I'm writing in English, which is strange in itself since I really love my own language, Finnish, and since I detest the power position that the English language has in global communucation... but I'd get way too many complaints from American friends if I didn't write in a language comprehensible to them.

Jun 25, 2010

Under the North Star

I've mentioned many times I love my country... as it is. But I think it's funny too in some way, especially the national emotions of shame and melancholy.

Here's something for Midsummer Eve. Kari Tapio singing "Here under the North Star" - old guy, well-known song. Original melody is Italian, but this tells about Finns. My favourite lines:

"On täällä elämä raskasta työtä, ja siinä harvoin on onni myötä. Sen tietää vain yksin suomalainen." Translated: "Life here is heavy work and fortune rarely follows you. Only a Finn will know this."

Here's the youtube version, sorry about not fitting youtube videos in my blog...

Jun 21, 2010

Arizona Arizona

There's been a lot of talk about the new immigration law in Arizona... Some of it is fairly amusing, some interesting and some annoying. I haven't researched the facts very much, so if you know more, please tell me. This is what I've understood so far:

People in Arizona voted for a law that allows the police to check any immigrant's papers to see if they are legally in the US. Problems with the law: how can the police enforce this law without racial profiling which in itself is questionable?

I'm a legal immigrant to the US and when I got my green card status I was told that I need to keep documents on me at all time to be able to prove that I'm legal. I haven't in fact always had my wallet on me - yesterday for instance I went on a walk without it... would I get in trouble if something had happened? Most likely not unless I was very unlucky. You see, I'm white and look like my roots are from northern Europe. Even in Arizona I'd most likely not be harassed. How could a police even suspect that I'm not third or tenth generation American?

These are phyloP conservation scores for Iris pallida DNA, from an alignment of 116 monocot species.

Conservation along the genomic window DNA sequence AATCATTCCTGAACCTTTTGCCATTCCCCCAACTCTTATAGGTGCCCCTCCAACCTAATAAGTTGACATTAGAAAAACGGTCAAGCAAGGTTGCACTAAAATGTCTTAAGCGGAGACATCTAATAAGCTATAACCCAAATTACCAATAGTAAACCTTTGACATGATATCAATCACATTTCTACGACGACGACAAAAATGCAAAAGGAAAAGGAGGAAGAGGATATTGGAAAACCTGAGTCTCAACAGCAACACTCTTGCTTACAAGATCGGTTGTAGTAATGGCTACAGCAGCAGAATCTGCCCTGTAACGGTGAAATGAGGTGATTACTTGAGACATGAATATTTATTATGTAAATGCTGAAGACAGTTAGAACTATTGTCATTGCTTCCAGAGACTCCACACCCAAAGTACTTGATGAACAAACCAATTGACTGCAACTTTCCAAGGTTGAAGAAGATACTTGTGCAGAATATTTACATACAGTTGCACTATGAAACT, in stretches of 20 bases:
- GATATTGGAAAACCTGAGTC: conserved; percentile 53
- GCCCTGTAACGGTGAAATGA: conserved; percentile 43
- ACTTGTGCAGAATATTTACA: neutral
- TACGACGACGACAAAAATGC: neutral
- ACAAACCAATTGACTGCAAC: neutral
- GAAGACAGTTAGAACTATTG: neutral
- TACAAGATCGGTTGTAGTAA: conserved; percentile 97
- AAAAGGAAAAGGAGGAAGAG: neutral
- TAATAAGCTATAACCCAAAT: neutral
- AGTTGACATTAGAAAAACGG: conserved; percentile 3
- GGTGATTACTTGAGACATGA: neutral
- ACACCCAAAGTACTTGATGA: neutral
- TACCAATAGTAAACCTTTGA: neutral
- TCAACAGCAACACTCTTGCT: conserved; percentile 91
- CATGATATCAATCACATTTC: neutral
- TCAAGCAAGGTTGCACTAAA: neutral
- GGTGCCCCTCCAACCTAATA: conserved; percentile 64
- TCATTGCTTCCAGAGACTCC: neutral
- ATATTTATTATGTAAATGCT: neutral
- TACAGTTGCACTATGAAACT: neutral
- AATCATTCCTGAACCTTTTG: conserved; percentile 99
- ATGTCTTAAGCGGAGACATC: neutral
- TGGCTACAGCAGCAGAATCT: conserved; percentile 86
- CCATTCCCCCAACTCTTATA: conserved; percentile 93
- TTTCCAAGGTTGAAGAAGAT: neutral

What if I looked Latino though? What if I was from New Mexico, tenth generation American and looked like I was Latino, and even spoke Spanish? The proponents of the law were trying to make sure it wouldn't allow for racial profiling, but how else would the police know who to check? The law is clearly meant to reduce the amount of illegal immigrants from Mexico and South America. So what will it do without racial profiling? Will everyone be checked all the time? But I don't think there's any law for American Citizens requiring them to have ID with them at all times - so if they are checked they could be in a similar situation as illegal immigrants - no papers.

The whole situation seems to me very strange...

Jun 6, 2010

No blog...

... it's very hot so don't want to write much. Taught about the book of Ruth today. Realized that the relationship of that book to the book of Judges is similar as Miyazaki's My Neighbour Totoro vs. for instance Pan's labyrinth, or maybe even Gandhi. In one there are some few good people, but mostly evil, and it's scary and horrible but if you suffer through you feel like you've gained something. In the other people are so nice and help each other out that you read the whole book or watch the whole film smiling, and come out with a feeling that the world is after all a beautiful place.